The first coating 16, in the preferred embodiment, is a metal-oxide coating, preferably tin-oxide. However, the invention is not limited to the use of a metal-oxide nor the use of tin. Other metals that may be substituted for the tin in the first coating 16 include at least titanium, silicon, zinc, and magnesium. Also this invention may be practiced to apply a metal-nitride coating, such as titanium-nitride to the glass substrate 12. In the preferred embodiment, the coating 16 may be about 200 to about 500 Å thick, preferably about 250 Å.

The thickness of the first coating 16 is an important factor. Due care should be taken during the deposition of the first coating 16 so that the thickness of the first coating 16 is within the specified range. Given the lack of depth (or relative thinness) of the first coating 16, the first coating 16 does not provide ample area for crystalline growth of the metal-oxide of the first coating 16 to significantly contribute toward the overall haze of the coated glass substrate 10. It is believed that if the first coating 16 was as thick as the top coating 20, to be subsequently described, crystalline growth of the metal-oxide in the first coating 16 would significantly contribute to the overall haze exhibited by the coated glass article 10.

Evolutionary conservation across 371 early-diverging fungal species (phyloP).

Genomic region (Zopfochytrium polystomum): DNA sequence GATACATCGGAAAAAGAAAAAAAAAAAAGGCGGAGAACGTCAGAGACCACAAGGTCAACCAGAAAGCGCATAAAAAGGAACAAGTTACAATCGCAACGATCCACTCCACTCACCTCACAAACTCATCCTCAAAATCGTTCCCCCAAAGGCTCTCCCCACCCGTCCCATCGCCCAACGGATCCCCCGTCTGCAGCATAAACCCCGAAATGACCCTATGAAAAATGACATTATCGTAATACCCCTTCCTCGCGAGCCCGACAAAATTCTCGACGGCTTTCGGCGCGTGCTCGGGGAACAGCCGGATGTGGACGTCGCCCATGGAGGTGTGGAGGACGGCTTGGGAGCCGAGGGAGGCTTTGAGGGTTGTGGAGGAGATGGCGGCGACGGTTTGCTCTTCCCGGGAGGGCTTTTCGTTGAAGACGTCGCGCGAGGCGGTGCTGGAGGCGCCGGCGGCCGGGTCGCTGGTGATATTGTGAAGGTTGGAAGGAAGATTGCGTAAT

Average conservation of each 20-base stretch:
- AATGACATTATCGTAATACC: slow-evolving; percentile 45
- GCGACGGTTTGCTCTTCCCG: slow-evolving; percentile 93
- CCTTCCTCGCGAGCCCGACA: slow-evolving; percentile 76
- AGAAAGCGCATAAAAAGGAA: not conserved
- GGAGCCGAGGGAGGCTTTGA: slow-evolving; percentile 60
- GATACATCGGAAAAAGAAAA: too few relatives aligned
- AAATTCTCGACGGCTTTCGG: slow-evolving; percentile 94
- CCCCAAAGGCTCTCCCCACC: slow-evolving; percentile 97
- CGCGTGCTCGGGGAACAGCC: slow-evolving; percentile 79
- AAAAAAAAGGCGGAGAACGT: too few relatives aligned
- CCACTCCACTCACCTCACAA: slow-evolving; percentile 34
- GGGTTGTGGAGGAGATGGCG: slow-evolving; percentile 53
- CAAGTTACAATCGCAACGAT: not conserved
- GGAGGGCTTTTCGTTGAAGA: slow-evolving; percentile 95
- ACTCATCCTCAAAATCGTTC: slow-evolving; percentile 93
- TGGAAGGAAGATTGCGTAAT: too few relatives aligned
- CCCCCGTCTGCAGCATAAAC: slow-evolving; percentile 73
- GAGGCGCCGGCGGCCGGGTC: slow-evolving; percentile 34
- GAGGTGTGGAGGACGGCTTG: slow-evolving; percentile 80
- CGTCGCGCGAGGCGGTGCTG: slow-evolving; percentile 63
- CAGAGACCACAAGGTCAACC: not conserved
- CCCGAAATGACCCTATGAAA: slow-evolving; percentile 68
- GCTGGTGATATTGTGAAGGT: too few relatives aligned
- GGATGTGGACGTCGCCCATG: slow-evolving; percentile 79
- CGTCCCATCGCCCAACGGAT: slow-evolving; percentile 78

An intermediate coating 18 may also be applied to the first coating 16. In the preferred embodiment, the intermediate coating 18 is a silica coating. The intermediate coating 18 is about 200 to 300 Å thick, preferably 250 Å. The intermediate coating 18 is not required to practice the invention.

The use of the intermediate coating 18 acts a color suppression layer by suppressing the inherent reflective color of the coated glass substrate 10. The intermediate coating 18 may also act as a Na diffusion barrier by prohibiting the diffusion of Na contained in the glass substrate 12 from diffusing into any subsequent layers applied after the first coating 16.

A metal containing top coating 20 is applied over the base, or optional intermediate coating 18. Preferably, the top coating 20 is a halogen doped metal oxide, such as fluorine doped tin-oxide. However, the invention is not limited to the use of fluorine doped tin-oxide as the top coating 20. Other suitable metallic coatings may be applied as the top coating 20. The top coating 20 is typically 2000 to 3500 Å thick.

Referring to FIG. 3, the method of making the preferred embodiment of the coated glass substrate 10 shown in FIG. 2 includes providing a soda-lime glass substrate 12 with at least one surface 14 to be coated (Box 40).